How To Remove Your Child's Toothbrush From The Sink Drain


It's probably inevitable that your child's toothbrush would someday fall into the sink drain, joining the various Lego pieces and deflated water balloons that have blazed a path to a possible watery escape through your sewer system.

While small toys and empty balloons may not have presented a problem with promoting a drain clog, a toothbrush, even a pint-sized model, will likely gather hair, soap scum, and other binding agents to form a formidable clog in your drain.

Fortunately, in part because of the shape of the toothbrush, but mostly because of the ingenious design of the sink trap below your sink, you can remove the toothbrush before it causes a clog large enough to present a serious problem.

What is a sink trap and how does it work?

The sink trap acts as a buffer between your sink drain and the main drain line in your home. Without the addition of a sink trap, objects that fall into the sink drain would likely drop far into a more inaccessible section of the drain line to form a clog.

Removing a clog from deep inside your drain line requires the use of a drain "snake," which is a long thin cable that is inserted into the drain line to snag a clogging agent with its pointed auger tip. The snake cable is then withdrawn, hopefully with the clogging agent attached, but definitely covered in raw sewage, which is vile in both smell and its capacity to adhere to everything it touches.

A sink trap is shaped liked the letter "J," so anything that is dropped into the drain will be stopped by standing water that is trapped in the bottom of the sink trap because of its curved design. The standing water also serves to block sewer gases from entering your home through your drain line.

Removing that toothbrush

The only tools and supplies you'll need to remove and clean your sink trap will be an adjustable wrench, a roll of Teflon tape, and a pail or bucket into which you will place the sink trap for cleaning. Unfortunately, although you may have dodged the raw sewage farther along the drain line, the standing water and sludge in the sink trap are only a small step above the sewage in smell and texture.

To remove the sink trap, simply loosen the two large nuts at the top and bottom of the trap. When loosening the second nut, hold the trap upright to avoid spilling any of its malodorous contents.

After the trap is placed inside the pail or bucket, you will likely be able to see and removed the toothbrush with ease. However, you should clean out the trap completely before replacing it. Dumping the putrid water is easy, but the inner surface of the trap is likely to be covered with a thick sludge of accumulated filth. A bottle brush would be ideal for cleaning out the trap because of its shape, but you could probably do the job with an outdoor hose and pressure nozzle.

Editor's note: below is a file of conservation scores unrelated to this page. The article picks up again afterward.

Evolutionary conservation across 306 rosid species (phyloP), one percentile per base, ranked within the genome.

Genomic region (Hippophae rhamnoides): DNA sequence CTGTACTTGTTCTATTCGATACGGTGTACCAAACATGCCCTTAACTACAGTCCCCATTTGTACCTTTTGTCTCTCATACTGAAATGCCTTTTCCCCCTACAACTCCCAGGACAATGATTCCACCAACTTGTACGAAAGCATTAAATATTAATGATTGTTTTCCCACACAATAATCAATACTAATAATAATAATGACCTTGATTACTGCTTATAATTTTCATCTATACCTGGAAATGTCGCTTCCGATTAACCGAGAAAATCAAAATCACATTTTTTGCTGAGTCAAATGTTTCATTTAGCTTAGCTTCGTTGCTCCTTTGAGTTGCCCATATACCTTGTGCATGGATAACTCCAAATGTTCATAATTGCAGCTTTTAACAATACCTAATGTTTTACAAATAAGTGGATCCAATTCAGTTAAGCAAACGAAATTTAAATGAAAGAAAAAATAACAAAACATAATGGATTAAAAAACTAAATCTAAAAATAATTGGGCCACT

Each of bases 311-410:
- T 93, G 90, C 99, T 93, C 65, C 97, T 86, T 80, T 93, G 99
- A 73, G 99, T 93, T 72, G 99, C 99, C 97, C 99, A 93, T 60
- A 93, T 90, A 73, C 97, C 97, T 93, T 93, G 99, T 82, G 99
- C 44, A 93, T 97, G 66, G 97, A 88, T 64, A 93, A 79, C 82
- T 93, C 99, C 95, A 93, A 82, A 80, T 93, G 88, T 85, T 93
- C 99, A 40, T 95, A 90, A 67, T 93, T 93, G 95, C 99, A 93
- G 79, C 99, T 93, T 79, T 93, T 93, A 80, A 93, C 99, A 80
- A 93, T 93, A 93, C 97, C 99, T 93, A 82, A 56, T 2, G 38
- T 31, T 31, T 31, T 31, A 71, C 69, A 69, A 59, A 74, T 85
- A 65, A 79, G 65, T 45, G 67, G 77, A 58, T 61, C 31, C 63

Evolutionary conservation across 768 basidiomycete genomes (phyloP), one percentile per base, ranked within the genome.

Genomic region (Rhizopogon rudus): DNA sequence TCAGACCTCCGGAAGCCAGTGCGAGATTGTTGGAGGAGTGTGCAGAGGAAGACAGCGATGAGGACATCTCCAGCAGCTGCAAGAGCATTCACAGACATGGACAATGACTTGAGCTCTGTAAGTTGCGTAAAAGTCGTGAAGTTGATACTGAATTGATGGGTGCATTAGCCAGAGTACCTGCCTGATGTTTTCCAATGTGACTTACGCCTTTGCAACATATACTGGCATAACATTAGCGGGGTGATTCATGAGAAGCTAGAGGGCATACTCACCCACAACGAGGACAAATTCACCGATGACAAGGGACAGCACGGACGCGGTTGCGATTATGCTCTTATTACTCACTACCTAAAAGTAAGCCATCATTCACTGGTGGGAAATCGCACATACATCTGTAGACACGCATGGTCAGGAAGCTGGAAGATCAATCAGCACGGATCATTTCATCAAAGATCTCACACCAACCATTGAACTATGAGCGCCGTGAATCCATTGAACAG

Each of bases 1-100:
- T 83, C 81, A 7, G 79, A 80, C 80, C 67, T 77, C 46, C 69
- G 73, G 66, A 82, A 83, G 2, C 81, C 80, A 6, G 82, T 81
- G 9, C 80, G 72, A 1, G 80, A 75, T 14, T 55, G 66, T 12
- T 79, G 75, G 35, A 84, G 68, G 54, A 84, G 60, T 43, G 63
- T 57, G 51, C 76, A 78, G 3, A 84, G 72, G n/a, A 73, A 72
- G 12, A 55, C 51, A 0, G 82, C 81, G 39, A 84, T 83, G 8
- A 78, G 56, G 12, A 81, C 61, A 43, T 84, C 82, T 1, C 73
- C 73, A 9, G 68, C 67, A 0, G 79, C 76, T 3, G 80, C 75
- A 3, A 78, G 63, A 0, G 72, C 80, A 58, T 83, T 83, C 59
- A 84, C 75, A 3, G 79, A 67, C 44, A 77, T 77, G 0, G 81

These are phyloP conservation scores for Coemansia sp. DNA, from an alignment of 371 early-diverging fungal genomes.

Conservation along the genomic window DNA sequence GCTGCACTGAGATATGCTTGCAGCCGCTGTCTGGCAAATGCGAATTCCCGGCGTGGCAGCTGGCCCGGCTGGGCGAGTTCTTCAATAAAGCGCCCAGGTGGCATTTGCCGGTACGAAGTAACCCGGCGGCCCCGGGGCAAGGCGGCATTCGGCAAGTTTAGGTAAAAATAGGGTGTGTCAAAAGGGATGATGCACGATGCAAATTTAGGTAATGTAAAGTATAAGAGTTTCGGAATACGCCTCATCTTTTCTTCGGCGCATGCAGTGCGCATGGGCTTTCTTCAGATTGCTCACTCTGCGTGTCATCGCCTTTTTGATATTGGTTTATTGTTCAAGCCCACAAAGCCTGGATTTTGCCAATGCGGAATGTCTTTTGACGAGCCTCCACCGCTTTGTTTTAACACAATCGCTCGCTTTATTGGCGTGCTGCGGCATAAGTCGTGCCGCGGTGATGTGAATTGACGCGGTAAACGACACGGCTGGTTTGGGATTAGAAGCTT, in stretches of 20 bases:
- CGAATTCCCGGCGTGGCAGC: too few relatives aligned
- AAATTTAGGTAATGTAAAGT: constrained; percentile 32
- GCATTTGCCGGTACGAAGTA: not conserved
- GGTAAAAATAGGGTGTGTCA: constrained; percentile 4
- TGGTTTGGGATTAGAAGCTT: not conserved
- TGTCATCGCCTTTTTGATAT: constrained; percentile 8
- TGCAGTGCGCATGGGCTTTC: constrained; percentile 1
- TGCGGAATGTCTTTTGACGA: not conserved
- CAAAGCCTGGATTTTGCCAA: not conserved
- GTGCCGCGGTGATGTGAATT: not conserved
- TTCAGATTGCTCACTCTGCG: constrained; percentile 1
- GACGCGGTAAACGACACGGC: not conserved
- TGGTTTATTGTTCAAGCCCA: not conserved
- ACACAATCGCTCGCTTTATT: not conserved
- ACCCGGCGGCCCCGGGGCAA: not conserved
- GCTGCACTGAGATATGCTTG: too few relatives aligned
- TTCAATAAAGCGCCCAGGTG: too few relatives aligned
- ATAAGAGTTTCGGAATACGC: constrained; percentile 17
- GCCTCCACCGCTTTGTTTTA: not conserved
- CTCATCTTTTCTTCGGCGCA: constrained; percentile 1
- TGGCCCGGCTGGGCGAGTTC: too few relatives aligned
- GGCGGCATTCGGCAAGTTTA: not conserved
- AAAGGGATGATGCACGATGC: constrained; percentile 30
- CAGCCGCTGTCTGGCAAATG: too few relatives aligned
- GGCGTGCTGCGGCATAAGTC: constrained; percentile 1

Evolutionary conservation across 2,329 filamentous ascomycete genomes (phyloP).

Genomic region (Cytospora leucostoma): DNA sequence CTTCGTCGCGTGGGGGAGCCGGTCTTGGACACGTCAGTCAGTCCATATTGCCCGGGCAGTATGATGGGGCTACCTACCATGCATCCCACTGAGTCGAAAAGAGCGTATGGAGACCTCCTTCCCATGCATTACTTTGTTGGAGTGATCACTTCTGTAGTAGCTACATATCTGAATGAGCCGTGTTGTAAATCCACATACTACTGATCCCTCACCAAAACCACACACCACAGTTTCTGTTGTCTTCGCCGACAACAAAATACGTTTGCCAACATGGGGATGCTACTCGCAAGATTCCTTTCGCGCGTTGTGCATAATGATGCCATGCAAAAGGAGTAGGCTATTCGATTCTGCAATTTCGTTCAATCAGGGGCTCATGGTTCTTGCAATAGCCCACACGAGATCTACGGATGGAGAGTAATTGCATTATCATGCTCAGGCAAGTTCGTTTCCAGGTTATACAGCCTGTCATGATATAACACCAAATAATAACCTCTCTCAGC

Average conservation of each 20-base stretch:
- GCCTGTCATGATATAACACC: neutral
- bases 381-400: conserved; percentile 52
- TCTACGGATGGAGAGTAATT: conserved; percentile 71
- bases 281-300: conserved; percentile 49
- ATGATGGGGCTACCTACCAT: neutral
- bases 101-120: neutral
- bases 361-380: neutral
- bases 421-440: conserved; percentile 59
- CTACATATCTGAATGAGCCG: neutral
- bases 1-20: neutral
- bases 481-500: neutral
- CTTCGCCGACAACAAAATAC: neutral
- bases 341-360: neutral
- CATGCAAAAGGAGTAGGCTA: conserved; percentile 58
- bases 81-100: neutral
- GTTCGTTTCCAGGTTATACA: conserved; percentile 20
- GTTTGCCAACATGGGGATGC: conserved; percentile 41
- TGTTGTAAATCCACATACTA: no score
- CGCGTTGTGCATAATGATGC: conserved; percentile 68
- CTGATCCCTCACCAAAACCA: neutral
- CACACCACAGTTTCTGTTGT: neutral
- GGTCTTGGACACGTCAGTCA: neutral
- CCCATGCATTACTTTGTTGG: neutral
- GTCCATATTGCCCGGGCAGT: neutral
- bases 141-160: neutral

Before reconnecting the cleaned trap, wrap a few layers of Teflon tape in a clockwise direction around the threads on the bottom connection of the trap to prevent leaks. When this is done, slip the top portion of the trap over the pipe that descends from your sink drain, then turn the trap until the bottom connection is aligned with the pipe that leads into the drain line. Tighten the threaded nut for the bottom connection first, then the top compression nut.

You might consider installing a drain strainer that fits over your sink drain as a first line of defense against dropped objects. A "mushroom"-shaped strainer, which fits snugly into the drain cup, is preferable to a simple flat, round screen type of strainer, which is easily moved or jostled and rendered useless by busy little hands. Click here to learn more about drain cleaning.


14 June 2017

DIY plumbing - can you do it yourself?

When you get a clogged drain or a toilet that just won't flush, do you reach for the phone and call for a plumber? When you have these seemingly simple plumbing problems around your house, you have to make a decision quickly. Do you pay for someone to come out and make the repairs, or do you attempt the repair on your own? This blog is all about DIY plumbing repairs. You will learn the basics and find tips for when to cut your losses and call in for professional assistance so you don't make a small fix one that needs serious repairs.